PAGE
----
I really do like the phrase “developer origin story”. For starters, the shades of Marvel simply cannot be ignored (superpowers pending). Secondly though, it’s fun to speculate whether or not people in other occupations similarly recount how they started out - know of any stimulating “toll booth operator origin stories”? There seem to be a few common routes into professional software development, and I don’t suspect I will break the mould with my narrative.
I do not have a STEM background, and I certainly never considered becoming a programmer when I was growing up. I got a degree in history, and in England, this means you can actually still expect reasonably good job prospects, as long as your university is a member of the Russell Group, of course. So with that in mind, either I (over) paid a coding bootcamp to swiftly remodel me into the superstar engineer that my city both needed and deserved, or I must be one these self-taught developers.
Given I used to see no point in spending money unless it was for skiing or for sustenance, and couple that with my shortage of enthusiasm for even more schooling, I basically realised that my best option was to embrace my inner autodidact by picking up a book and opening up an internet browser. To be honest, I think that most programmers will, in some way, shape or form, allude to a similar awareness for their own progression. Self-discipline is pretty much the bare minimum required to become a proficient developer. Applying oneself and being resourceful isn’t just a route into software development, it’s a mantra for success in the field, lasting an entire career.
Towards the end of 2018 an opportunity presented itself for me to start writing software professionally. As it was put to me, not unreasonably: there was a provisional job offer if I was able to teach myself web development fundamentals and practicably demonstrate my understanding, within three months. Simple. So, I got to work and did just that. Up until this point, I had explored elementary programming in python - I remember reading Automate the Boring Stuff and Python Crash Course. So I had to essentially forget all of that, pick up some ruby, and get started on unlocking the secrets of the rails framework. I was encouraged to begin with Michael Hartl’s popular tutorial (which at the time was free), but beyond that I was really left to my own devices.
So what did I actually do for three months? I started an inexpensive Team Treehouse course on the basics of the ruby language. Having already partially covered beginner programming in python, I didn’t spend too long on this - I don’t even think I finished the course, I just wanted to get started on actual web development with rails. This is where things got more challenging.
I followed the Hartl tutorial once through, and I remember finding it quite overwhelming - there was lots to it and I often wasn’t satisfied just accepting many of the abstractions and particularities that constituted the “magic” of the rails framework. For instance, I initially took umbrage at the wonderfully simple-looking Action View Form Helper, largely because I just didn’t know what was going on under the hood. Note I have since come to terms with why this Helper is, well, helpful. At the time though I was frustrated because I wanted to know exactly how and why it worked, and as a novice I didn’t really know where to begin trying to unpack it.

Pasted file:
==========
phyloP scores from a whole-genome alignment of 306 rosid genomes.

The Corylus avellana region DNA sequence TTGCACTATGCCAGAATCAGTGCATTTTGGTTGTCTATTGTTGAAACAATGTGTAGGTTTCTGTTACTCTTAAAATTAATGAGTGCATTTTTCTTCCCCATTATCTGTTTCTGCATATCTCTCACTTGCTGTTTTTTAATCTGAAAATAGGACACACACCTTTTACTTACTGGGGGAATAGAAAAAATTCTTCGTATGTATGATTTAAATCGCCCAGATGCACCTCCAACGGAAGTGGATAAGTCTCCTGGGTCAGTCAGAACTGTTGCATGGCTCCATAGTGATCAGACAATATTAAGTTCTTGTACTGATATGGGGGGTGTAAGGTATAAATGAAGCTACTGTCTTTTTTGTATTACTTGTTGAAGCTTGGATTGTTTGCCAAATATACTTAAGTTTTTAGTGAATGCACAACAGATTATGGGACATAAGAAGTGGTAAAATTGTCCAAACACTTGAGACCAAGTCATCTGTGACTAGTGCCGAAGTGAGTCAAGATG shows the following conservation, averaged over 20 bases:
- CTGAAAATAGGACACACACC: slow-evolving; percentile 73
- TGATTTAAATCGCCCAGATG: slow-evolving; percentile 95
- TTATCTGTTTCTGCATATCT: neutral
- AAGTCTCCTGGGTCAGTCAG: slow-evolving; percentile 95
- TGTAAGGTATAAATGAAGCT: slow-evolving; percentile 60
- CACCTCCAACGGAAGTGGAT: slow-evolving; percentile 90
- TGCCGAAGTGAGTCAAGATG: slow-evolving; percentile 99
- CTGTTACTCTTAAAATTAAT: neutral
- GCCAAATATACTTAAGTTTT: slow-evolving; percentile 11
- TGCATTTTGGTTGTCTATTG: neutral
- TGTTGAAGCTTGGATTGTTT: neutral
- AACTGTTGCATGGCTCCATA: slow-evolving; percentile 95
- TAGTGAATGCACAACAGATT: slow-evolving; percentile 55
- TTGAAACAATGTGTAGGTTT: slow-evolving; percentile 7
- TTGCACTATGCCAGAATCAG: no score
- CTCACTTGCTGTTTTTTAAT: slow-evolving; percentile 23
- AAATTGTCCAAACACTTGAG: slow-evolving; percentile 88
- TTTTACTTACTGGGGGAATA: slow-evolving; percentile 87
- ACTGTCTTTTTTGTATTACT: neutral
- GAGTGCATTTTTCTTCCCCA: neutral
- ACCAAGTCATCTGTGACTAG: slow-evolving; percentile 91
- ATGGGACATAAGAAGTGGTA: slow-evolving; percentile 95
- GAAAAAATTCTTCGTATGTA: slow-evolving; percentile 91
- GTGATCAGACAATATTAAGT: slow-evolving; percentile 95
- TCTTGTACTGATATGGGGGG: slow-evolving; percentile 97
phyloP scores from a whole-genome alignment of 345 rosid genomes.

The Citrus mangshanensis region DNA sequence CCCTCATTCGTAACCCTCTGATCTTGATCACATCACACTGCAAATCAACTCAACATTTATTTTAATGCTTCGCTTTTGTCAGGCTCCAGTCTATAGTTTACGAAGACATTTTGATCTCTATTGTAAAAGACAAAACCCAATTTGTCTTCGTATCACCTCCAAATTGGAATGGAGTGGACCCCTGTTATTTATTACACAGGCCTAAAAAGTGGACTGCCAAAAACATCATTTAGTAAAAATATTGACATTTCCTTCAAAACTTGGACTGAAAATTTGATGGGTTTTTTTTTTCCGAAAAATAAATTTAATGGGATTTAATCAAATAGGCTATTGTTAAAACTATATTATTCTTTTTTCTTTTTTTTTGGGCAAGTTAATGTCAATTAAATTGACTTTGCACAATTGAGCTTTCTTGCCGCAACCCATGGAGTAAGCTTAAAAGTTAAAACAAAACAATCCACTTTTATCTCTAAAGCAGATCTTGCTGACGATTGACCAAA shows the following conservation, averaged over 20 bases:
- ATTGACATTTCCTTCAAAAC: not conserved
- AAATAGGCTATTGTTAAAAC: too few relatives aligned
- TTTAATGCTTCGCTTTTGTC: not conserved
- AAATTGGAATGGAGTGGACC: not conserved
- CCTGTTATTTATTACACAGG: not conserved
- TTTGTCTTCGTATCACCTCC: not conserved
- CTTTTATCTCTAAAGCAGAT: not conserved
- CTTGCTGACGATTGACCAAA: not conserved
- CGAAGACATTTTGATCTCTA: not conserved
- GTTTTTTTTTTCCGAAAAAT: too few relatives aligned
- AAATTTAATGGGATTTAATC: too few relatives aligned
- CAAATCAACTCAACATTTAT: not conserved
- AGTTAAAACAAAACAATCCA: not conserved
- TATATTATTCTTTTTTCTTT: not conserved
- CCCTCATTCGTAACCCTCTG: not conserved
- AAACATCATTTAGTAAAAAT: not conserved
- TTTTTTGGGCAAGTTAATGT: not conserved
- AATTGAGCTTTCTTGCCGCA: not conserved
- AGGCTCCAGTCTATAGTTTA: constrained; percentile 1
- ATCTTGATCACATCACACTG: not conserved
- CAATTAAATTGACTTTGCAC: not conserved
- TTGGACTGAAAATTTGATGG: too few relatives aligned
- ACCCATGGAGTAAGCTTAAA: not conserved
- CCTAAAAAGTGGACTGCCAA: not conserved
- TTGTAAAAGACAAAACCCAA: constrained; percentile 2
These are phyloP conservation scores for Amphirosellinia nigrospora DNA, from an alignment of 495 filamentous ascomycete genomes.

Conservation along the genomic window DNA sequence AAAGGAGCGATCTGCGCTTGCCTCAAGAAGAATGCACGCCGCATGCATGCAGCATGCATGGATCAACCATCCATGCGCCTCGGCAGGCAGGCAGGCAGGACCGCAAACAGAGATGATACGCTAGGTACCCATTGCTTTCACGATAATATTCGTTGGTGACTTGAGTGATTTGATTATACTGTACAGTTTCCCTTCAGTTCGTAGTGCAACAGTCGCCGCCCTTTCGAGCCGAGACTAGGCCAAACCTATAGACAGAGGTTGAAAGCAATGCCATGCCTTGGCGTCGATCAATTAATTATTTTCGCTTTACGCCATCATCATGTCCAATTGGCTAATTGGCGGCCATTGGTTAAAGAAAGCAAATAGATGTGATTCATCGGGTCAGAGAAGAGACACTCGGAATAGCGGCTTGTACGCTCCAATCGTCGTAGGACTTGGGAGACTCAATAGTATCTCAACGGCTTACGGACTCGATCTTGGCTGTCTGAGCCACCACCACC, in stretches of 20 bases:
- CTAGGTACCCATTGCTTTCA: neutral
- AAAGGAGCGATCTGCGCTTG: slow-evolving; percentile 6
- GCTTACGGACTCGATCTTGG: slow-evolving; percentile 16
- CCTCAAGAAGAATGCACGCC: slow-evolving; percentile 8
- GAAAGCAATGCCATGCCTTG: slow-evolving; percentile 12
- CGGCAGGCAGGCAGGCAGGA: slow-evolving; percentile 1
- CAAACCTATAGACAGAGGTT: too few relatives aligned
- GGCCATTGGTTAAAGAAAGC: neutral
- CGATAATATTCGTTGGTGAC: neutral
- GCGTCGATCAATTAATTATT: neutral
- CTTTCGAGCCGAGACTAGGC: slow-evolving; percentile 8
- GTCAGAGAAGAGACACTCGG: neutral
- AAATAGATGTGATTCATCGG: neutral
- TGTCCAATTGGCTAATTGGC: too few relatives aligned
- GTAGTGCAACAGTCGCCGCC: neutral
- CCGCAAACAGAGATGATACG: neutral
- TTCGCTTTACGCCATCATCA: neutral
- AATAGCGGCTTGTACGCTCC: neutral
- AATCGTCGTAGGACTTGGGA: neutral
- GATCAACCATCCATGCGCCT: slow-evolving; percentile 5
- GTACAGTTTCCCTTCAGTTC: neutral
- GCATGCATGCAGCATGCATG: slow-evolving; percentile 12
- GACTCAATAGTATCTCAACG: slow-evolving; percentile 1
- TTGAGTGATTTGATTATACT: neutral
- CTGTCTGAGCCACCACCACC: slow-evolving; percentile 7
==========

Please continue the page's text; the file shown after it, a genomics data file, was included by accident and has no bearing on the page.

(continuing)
After spending a few weeks fiddling around with rails, reading blog posts, watching youtube tutorials, and generally just not really understanding how most of the framework worked, I stumbled upon Launch School, specifically their free e-book Demystifying Rails. This was the “Aha” moment for me - that book made everything click. Launch School describe themselves as the “slow path for studious learners”, with a focus on demonstrating how abstractions work from the bottom up. I found this teaching style incredibly useful, and it enabled me to piece together exactly how rails worked, sans magic.
It’s one thing learning about web development, but I still had to prove my mettle. My prospective employers asked me to design and build a rudimentary web app. I’d be lying if I said I’m gutted I cannot find any trace of this project. I remember a few of its trademark selling points. Instead of using the Devise library like everybody else, I thought it would be much better to run with my own authentication system - this shows initiative you see. There was a Post model because of course there was, and it might have been mobile responsive. In short, it was woefully bad. It helped me secure that job though.
Becoming a software developer is an achievement I am proud of. Two years ago I had no professional programming experience. These days the code I write is consumed by end users all over the world. If there’s a message here, it’s that dedication and no small amount of patience is necessary to break into software. If you possess both of these and are able to apply yourself, you will make it.